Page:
What city has the most urban gardens? ›

Of course, some cities are home to more community gardens than others. In 2022, Spokane, Washington, had the most with 4.8 community gardens per 1,000 residents.

Why is urban farming bad for the environment? ›

“Most of the climate impacts at urban farms are driven by the materials used to construct them — the infrastructure,” Goldstein said. “These farms typically only operate for a few years or a decade, so the greenhouse gases used to produce those materials are not used effectively.

What are 3 benefits of urban farming? ›

In addition to nutritional benefits, urban agriculture activities also support physical and mental health, and well-being benefits. Gardening and farming activities promote physical activity, time spent outdoors, and cognitive stimulation through engaging with nature (Rees-Punia et al., 2017; Suto et al., 2021).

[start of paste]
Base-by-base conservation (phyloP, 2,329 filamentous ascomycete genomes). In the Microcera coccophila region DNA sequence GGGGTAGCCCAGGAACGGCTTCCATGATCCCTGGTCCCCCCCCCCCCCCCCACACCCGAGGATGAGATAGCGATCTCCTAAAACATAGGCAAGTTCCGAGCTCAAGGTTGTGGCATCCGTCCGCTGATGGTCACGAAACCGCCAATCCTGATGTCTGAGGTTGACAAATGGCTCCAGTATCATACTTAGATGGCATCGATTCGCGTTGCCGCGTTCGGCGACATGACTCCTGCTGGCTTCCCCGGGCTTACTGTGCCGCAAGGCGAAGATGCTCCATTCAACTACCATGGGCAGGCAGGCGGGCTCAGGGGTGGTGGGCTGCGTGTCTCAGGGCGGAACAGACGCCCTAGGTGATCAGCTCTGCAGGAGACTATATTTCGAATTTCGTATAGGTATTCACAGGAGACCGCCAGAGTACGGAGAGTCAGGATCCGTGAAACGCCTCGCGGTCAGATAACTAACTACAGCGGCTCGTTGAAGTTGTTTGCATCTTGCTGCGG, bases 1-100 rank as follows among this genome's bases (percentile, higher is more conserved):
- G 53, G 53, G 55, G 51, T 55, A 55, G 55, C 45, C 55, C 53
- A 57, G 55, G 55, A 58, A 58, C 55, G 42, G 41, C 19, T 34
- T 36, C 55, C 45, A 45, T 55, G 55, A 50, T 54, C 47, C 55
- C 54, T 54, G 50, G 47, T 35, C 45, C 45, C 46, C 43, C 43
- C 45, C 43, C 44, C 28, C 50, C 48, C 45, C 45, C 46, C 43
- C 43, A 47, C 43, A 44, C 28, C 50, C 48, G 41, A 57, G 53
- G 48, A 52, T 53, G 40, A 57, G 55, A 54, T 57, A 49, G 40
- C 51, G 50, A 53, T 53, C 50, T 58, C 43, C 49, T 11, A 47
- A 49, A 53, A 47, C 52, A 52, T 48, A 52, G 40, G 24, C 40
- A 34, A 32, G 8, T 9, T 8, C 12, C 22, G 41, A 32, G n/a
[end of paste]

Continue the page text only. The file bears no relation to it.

Is urban agriculture the future? ›

According to the United Nations, by 2050, approximately 68% of the world's population will reside in urban areas. This urbanization trend places immense pressure on food supply chains, making urban farming a critical component of future food security.

What are the 3 largest climate regions? ›

Earth's climate can be divided into three major zones: the coldest polar zone, warm and humid tropical zone, and the moderate temperate zone.

Are there 12 climate zones? ›

Sometimes climate types are called climate zones. Each of the 12 climate types are grouped into 5 categories, except 1 (Highland). Climates in the same category share characteristics and usually are found in the same area. Climates change over time, usually the change is very slow.